While M-Lab has also published median speeds from NDT, we no longer recommend looking at only median or average in the context of advertised broadband speeds. In the past, M-Lab used the median metric because of its use within the FCC’s Measuring Broadband America Program (MBA) reporting of (among other metrics) the ratio of weighted median speeds to advertised speeds for participating ISPs 2. The median of measurements can be representative of the performance achieved by a sampling of tests, but while researchers can infer the speed tiers of testers over a sample of NDT tests, M-Lab doesn’t know directly the tiers of service for people running them. Additionally, crowdsourced measurements (NDT and those of other platforms), while having large volumes of tests are also more challenging to use when selecting a representative sample. Unless we are collecting NDT data from known clients, as is possible with Murakami, a representative sample can be difficult to gather.
Aggregation by provider
In its current form, the NTIA is providing aggregate speeds from NDT and Ookla for geographic areas. While this might give us a general idea of Internet service as measured by these tools in a county, state, or territory, it also is not very specific. Including aggregation by provider in each geography and time period would better represent the service of individual ISPs instead of all of them together.
While aggregating by provider is desirable, it is not available in NTIA’s public map. We don’t have access to NTIA’s private tool for state and tribal broadband offices, but Ookla data at the provider level may be available within it since Ookla does market this data in their product offerings.
M-Lab publishes aggregate data by provider by default, using the Autonomous System Number and Name (ASN) of the company using each IP address at the time tests are run. While NTIA doesn’t include this aggregate by ASN in their tools, it is available in our statistics pipeline, and presented on our available DataStudio reports.
M-Lab recommends that analyses always include breakdown by ASN for NDT data, unless there is a specific reason to not do so, since it more accurately reflects the measured performance of each individual provider. It’s worth mentioning that we have started to decline support requests that contradict these recommendations.
In 2020, an organization asked M-Lab to provide aggregate data for regions within countries in the European Union for the year 2019. The request was for aggregate NDT data for each region over the entire year without breakdown by ASN or provider. Because we did not think this would accurately represent either the state of broadband service as measured by NDT, we declined to continue contributing data to the initiative. We have also declined requests to endorse reports that rank countries across the world by the speeds that NDT measures. Our data remains publicly available, so these organizations could perform their own queries and analysis if they desire, but we strongly encourage the use of the appropriate methods to ensure analyses and conclusions are sound.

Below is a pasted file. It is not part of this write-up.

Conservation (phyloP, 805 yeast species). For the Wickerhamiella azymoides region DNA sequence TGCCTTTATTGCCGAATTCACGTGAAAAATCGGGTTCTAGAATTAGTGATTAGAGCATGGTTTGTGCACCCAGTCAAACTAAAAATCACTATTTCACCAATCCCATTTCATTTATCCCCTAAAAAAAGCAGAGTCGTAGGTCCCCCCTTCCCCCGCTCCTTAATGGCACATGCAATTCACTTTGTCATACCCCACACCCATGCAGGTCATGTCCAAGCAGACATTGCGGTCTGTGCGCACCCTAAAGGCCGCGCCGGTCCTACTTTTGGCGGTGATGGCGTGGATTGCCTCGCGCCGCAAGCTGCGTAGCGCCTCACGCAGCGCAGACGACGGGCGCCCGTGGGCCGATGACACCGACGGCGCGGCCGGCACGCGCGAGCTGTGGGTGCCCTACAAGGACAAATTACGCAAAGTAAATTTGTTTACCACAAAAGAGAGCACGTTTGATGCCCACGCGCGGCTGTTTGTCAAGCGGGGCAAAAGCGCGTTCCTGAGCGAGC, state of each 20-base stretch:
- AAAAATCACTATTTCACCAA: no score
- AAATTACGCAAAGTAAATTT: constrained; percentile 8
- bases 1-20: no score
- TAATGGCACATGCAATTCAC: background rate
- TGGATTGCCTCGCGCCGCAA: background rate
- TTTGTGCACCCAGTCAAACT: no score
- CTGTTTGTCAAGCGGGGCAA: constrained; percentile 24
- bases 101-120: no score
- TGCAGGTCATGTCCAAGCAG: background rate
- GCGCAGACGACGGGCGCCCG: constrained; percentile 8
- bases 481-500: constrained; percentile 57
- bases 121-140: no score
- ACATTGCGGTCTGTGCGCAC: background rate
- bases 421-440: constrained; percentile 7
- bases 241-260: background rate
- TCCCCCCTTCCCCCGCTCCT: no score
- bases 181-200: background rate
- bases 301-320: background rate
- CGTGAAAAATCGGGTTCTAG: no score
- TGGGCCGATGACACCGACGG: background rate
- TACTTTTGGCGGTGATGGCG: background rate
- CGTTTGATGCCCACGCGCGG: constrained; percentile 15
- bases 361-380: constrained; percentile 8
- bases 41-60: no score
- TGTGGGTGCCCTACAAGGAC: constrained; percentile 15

Aggregate by smaller time periods
The NTIA tools provide NDT and other data sources aggregated in a single 6 month time block: January 1, 2019 through June 30, 2019. NTIA also plans to provide additional snapshots of aggregate data over additional time periods, following the release pattern of the FCC’s Form 477 data. While it makes sense to look at the same time periods for all data sources, being able to select a different date range for data sources that aren’t bound to the twice annual Form 477 release can provide deeper insights. Networks can change a lot over 6 months, particularly if they’re being upgraded or when infrastructure investments are getting rolled out. Being able to slice data collected before and after such events would be helpful to communities. Ookla’s public data is released in one quarter time periods, and more granularity is available from their product offerings. M-Lab makes all individual NDT test data available, so literally any time period is possible.
While M-Lab encourages research with our data and with other broadband data sources, we also are increasing our capacities internally to support and conduct research; providing clearer analyses and recommendations for people conducting analyses with our data; explaining our test results and providing context to end users who conduct tests; and engaging with the research community to determine gaps in measurements that would better inform an ecosystem of Internet measurement research.
We know people will continue to use M-Lab data for their analyses, and want to support them as best we can. As a start to that, we’ll be following up on many of the ideas presented here, and on our initial recommendations for analysis published last year, with a series of posts on how to approach working with our crowdsourced NDT data. Our research team is also working on new methods to improve the NDT statistics provided in our statistics pipeline.
An ndt7 test will use BBR. You can read more about BBR, congestion control algorithms and the evolution of NDT here: https://www.measurementlab.net/blog/evolution-of-ndt/#evolution-of-ndt ↩